I’ve played Magic 2019 a few times and thus far have yet to lose a match. The format is not at all reminiscent of Magic Origins, where Renown creatures like Topan Freeblade forced every deck to be able to act or react by turn two. Frankly, M19 reminds me a lot of Masters 25; where synergy was weak, archetypes were loose, and the format was rife with two-card combos (a comparison that I think is favorable for M19 and unfavorable for Masters 25). The big difference is that Magic 2019’s power level is substantially lower.

Today, let’s discuss what changes in a low power, narrow synergy format.

Removal vs. Creatures

When the power level of creatures is fairly low, cheap removal is usually less important than removal capable of killing major threats. After all, you can just use your creatures to answer your opponent’s (and force a board stall), rather than spend a kill spell. For example, Shock matters less when instead of needing to answer Topan Freeblade immediately, you can easily answer Goblin Instigator and Child of Night with Omenspeaker. The important threats are those like Colossal Dreadmaw, which can only be answered with all-purpose removal like Lich’s Caress, Dwindle, and Luminous Bonds (and notably cannot be answered by any one common red spell and requires something massive for Green to Rabid Bite it with). Find ways for your creatures to blank your opponent’s creatures en masse (spoiler: Gearsmith Guardian is outstanding at this, and just excellent overall) and you can save your removal spells for the things that really matter, like mythic rare Dragons (not named Chromium, the Mutable).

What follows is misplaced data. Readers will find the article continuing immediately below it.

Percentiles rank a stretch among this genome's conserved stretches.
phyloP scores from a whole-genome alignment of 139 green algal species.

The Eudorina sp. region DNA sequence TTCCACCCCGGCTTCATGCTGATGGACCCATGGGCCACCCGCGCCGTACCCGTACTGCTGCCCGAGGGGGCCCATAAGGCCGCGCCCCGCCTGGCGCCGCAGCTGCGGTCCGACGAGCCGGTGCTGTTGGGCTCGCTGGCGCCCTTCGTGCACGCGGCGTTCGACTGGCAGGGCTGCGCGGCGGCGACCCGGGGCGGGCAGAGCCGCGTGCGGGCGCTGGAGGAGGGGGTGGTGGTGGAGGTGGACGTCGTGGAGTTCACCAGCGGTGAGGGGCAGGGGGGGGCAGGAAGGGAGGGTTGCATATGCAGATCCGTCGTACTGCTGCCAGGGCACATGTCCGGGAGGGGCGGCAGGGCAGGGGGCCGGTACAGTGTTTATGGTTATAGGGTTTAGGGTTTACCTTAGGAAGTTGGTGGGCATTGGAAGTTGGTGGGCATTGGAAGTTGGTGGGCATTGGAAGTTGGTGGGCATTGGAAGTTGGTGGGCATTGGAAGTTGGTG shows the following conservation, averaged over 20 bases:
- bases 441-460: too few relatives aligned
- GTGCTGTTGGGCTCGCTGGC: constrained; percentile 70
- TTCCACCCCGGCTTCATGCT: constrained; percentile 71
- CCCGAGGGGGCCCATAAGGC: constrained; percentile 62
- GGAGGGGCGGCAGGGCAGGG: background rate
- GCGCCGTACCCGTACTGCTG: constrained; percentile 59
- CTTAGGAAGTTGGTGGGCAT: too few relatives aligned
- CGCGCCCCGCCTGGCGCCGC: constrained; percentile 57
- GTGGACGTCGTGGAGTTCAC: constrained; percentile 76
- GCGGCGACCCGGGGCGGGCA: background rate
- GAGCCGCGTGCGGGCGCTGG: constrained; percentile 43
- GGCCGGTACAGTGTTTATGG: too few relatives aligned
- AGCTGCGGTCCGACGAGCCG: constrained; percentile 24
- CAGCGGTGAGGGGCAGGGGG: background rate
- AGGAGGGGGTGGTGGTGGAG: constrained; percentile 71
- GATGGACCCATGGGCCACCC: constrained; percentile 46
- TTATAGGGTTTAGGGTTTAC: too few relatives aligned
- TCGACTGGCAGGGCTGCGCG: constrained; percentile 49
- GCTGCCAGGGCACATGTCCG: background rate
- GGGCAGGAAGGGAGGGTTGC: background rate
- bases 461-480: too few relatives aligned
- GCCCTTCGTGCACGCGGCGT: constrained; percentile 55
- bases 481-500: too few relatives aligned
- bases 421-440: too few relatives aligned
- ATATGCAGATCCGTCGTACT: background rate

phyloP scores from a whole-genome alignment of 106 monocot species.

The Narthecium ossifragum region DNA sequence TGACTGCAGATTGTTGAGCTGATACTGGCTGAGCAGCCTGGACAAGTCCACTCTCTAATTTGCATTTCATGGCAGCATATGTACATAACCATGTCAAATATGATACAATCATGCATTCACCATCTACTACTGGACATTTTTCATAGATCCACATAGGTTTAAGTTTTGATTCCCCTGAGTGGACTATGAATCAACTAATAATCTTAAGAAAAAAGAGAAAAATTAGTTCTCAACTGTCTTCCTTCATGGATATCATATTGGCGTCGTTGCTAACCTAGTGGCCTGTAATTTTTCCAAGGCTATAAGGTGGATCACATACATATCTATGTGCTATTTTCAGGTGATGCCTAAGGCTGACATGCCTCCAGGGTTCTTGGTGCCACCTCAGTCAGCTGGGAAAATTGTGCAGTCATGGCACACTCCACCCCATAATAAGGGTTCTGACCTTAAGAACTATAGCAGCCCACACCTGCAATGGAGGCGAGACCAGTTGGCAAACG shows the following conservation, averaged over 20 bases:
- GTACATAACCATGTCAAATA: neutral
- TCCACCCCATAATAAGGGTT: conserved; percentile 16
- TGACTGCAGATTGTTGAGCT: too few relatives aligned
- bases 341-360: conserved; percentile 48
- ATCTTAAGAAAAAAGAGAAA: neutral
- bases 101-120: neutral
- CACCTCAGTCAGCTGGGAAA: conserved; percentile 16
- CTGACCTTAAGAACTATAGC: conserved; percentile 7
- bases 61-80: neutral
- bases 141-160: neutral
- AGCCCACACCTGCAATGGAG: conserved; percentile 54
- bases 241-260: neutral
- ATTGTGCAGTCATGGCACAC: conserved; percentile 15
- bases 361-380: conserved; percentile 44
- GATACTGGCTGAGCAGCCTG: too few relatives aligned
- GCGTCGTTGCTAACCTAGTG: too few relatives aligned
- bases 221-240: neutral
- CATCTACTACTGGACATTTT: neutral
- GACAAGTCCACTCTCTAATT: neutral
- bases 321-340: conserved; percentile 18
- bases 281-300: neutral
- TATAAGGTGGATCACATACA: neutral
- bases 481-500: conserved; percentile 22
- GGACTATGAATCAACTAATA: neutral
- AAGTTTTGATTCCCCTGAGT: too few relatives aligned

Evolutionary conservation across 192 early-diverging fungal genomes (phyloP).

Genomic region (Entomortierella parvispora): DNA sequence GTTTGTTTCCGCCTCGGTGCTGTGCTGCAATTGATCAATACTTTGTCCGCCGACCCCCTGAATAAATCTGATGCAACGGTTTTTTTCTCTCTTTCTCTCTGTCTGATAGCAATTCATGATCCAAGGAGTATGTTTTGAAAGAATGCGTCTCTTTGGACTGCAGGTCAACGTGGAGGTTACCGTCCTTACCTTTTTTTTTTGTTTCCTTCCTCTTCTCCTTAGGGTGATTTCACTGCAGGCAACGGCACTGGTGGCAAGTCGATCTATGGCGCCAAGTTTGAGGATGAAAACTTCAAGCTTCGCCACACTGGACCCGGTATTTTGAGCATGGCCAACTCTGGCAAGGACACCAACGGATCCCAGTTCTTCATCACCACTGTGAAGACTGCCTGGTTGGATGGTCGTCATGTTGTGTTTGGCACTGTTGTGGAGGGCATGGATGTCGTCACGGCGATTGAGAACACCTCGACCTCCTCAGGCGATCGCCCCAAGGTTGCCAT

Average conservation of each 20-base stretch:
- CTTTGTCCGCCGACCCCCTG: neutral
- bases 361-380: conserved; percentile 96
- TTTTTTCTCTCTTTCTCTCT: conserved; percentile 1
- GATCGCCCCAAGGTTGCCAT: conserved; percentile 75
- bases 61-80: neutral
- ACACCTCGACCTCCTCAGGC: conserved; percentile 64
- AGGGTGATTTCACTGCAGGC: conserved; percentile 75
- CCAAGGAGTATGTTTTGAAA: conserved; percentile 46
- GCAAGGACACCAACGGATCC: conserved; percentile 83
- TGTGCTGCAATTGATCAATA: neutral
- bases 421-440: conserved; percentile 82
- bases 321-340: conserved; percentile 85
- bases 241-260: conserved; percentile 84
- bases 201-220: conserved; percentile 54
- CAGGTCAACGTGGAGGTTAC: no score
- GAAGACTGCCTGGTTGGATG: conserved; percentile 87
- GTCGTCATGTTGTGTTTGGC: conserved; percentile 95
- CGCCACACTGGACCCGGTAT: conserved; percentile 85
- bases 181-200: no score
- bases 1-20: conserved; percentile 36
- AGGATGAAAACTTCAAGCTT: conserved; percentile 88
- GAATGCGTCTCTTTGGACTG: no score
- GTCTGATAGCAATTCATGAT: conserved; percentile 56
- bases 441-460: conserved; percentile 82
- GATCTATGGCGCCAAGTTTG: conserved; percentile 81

That said, there is an interesting arms race in the format. Goblin Instigator is great against slow strategies but they have cards like Omenspeaker to blank them. These are in turn ineffective against Centaur Courser and Onakke Ogre, which are in turn blanked by cards like Giant Spider and Gearsmith Guardian, which is smaller than Colossal Dreadmaw, which gets blocked by Knight of the Tusk, which runs the risk of being overrun by aggressive decks packing Goblin Instigator. And so the cycle goes. No creature has stats guaranteed to be good against everything you’ll face, so you have to diversify yours to prepare for a wide variety of threats (and sideboard creatures in and out more frequently to respond to what your opponent brings to bear). The format rewards players who have the right creature-threats or creature-answers, forcing their opponent to use removal on regular threats while saving their own for haymakers.